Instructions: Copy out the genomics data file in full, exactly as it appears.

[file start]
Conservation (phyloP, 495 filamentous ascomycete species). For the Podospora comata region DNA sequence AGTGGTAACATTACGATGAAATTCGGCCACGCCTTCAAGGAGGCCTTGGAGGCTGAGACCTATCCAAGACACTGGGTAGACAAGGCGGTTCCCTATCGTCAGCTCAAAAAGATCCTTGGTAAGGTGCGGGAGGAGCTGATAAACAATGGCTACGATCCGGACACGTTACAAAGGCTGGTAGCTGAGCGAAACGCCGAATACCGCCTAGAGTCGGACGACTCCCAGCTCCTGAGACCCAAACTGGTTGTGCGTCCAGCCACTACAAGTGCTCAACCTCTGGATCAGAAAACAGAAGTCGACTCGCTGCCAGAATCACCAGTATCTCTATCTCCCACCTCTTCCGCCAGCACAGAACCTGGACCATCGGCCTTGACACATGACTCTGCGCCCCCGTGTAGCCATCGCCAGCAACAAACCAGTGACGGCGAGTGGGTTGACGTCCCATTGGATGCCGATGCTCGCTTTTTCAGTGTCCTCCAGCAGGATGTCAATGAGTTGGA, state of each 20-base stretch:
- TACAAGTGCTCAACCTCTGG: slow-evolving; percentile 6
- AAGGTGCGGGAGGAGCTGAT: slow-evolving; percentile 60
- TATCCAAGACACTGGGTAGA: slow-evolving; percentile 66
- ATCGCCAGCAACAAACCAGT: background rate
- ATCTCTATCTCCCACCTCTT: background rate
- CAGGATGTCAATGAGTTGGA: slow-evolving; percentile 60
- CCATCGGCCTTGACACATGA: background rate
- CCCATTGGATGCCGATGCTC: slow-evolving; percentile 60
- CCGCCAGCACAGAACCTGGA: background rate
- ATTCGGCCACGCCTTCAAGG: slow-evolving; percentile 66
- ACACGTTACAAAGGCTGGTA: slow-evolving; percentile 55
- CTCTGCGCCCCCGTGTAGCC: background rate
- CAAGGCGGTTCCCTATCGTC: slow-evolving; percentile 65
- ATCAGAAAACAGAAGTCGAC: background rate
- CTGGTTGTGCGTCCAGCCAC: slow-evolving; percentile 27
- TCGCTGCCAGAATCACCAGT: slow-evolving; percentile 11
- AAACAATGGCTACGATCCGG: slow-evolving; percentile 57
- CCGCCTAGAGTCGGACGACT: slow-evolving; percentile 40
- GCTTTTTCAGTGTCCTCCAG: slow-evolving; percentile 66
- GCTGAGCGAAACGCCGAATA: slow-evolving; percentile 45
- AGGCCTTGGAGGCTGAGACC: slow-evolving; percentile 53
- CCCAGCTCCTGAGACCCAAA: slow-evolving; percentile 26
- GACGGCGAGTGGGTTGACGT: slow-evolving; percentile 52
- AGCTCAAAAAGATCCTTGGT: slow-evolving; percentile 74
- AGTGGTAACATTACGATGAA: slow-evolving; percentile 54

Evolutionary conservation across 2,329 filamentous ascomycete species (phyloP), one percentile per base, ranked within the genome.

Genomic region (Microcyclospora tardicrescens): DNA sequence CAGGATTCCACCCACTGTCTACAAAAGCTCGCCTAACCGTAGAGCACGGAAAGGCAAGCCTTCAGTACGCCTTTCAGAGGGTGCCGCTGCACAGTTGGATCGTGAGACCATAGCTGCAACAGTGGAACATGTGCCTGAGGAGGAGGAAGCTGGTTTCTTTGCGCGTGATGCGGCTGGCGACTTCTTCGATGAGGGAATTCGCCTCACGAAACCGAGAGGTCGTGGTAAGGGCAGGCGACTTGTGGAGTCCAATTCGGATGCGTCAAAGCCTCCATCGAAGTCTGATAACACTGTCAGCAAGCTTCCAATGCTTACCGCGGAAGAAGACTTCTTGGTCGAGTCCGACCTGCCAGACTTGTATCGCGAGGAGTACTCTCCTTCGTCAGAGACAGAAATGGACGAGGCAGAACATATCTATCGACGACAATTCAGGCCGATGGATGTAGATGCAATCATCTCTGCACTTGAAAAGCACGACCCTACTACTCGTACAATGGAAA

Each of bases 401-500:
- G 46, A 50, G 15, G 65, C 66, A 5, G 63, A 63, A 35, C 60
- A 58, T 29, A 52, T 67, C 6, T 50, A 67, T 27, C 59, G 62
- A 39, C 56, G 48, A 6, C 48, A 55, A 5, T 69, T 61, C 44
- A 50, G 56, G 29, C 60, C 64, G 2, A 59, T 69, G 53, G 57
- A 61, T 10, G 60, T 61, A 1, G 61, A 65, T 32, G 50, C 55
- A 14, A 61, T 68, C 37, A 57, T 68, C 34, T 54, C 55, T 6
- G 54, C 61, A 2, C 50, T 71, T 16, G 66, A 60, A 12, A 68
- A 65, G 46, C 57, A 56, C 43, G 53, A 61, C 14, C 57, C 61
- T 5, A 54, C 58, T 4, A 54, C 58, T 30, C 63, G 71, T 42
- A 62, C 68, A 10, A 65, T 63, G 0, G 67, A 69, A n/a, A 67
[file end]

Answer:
Conservation (phyloP, 495 filamentous ascomycete species). For the Podospora comata region DNA sequence AGTGGTAACATTACGATGAAATTCGGCCACGCCTTCAAGGAGGCCTTGGAGGCTGAGACCTATCCAAGACACTGGGTAGACAAGGCGGTTCCCTATCGTCAGCTCAAAAAGATCCTTGGTAAGGTGCGGGAGGAGCTGATAAACAATGGCTACGATCCGGACACGTTACAAAGGCTGGTAGCTGAGCGAAACGCCGAATACCGCCTAGAGTCGGACGACTCCCAGCTCCTGAGACCCAAACTGGTTGTGCGTCCAGCCACTACAAGTGCTCAACCTCTGGATCAGAAAACAGAAGTCGACTCGCTGCCAGAATCACCAGTATCTCTATCTCCCACCTCTTCCGCCAGCACAGAACCTGGACCATCGGCCTTGACACATGACTCTGCGCCCCCGTGTAGCCATCGCCAGCAACAAACCAGTGACGGCGAGTGGGTTGACGTCCCATTGGATGCCGATGCTCGCTTTTTCAGTGTCCTCCAGCAGGATGTCAATGAGTTGGA, state of each 20-base stretch:
- TACAAGTGCTCAACCTCTGG: slow-evolving; percentile 6
- AAGGTGCGGGAGGAGCTGAT: slow-evolving; percentile 60
- TATCCAAGACACTGGGTAGA: slow-evolving; percentile 66
- ATCGCCAGCAACAAACCAGT: background rate
- ATCTCTATCTCCCACCTCTT: background rate
- CAGGATGTCAATGAGTTGGA: slow-evolving; percentile 60
- CCATCGGCCTTGACACATGA: background rate
- CCCATTGGATGCCGATGCTC: slow-evolving; percentile 60
- CCGCCAGCACAGAACCTGGA: background rate
- ATTCGGCCACGCCTTCAAGG: slow-evolving; percentile 66
- ACACGTTACAAAGGCTGGTA: slow-evolving; percentile 55
- CTCTGCGCCCCCGTGTAGCC: background rate
- CAAGGCGGTTCCCTATCGTC: slow-evolving; percentile 65
- ATCAGAAAACAGAAGTCGAC: background rate
- CTGGTTGTGCGTCCAGCCAC: slow-evolving; percentile 27
- TCGCTGCCAGAATCACCAGT: slow-evolving; percentile 11
- AAACAATGGCTACGATCCGG: slow-evolving; percentile 57
- CCGCCTAGAGTCGGACGACT: slow-evolving; percentile 40
- GCTTTTTCAGTGTCCTCCAG: slow-evolving; percentile 66
- GCTGAGCGAAACGCCGAATA: slow-evolving; percentile 45
- AGGCCTTGGAGGCTGAGACC: slow-evolving; percentile 53
- CCCAGCTCCTGAGACCCAAA: slow-evolving; percentile 26
- GACGGCGAGTGGGTTGACGT: slow-evolving; percentile 52
- AGCTCAAAAAGATCCTTGGT: slow-evolving; percentile 74
- AGTGGTAACATTACGATGAA: slow-evolving; percentile 54

Evolutionary conservation across 2,329 filamentous ascomycete species (phyloP), one percentile per base, ranked within the genome.

Genomic region (Microcyclospora tardicrescens): DNA sequence CAGGATTCCACCCACTGTCTACAAAAGCTCGCCTAACCGTAGAGCACGGAAAGGCAAGCCTTCAGTACGCCTTTCAGAGGGTGCCGCTGCACAGTTGGATCGTGAGACCATAGCTGCAACAGTGGAACATGTGCCTGAGGAGGAGGAAGCTGGTTTCTTTGCGCGTGATGCGGCTGGCGACTTCTTCGATGAGGGAATTCGCCTCACGAAACCGAGAGGTCGTGGTAAGGGCAGGCGACTTGTGGAGTCCAATTCGGATGCGTCAAAGCCTCCATCGAAGTCTGATAACACTGTCAGCAAGCTTCCAATGCTTACCGCGGAAGAAGACTTCTTGGTCGAGTCCGACCTGCCAGACTTGTATCGCGAGGAGTACTCTCCTTCGTCAGAGACAGAAATGGACGAGGCAGAACATATCTATCGACGACAATTCAGGCCGATGGATGTAGATGCAATCATCTCTGCACTTGAAAAGCACGACCCTACTACTCGTACAATGGAAA

Each of bases 401-500:
- G 46, A 50, G 15, G 65, C 66, A 5, G 63, A 63, A 35, C 60
- A 58, T 29, A 52, T 67, C 6, T 50, A 67, T 27, C 59, G 62
- A 39, C 56, G 48, A 6, C 48, A 55, A 5, T 69, T 61, C 44
- A 50, G 56, G 29, C 60, C 64, G 2, A 59, T 69, G 53, G 57
- A 61, T 10, G 60, T 61, A 1, G 61, A 65, T 32, G 50, C 55
- A 14, A 61, T 68, C 37, A 57, T 68, C 34, T 54, C 55, T 6
- G 54, C 61, A 2, C 50, T 71, T 16, G 66, A 60, A 12, A 68
- A 65, G 46, C 57, A 56, C 43, G 53, A 61, C 14, C 57, C 61
- T 5, A 54, C 58, T 4, A 54, C 58, T 30, C 63, G 71, T 42
- A 62, C 68, A 10, A 65, T 63, G 0, G 67, A 69, A n/a, A 67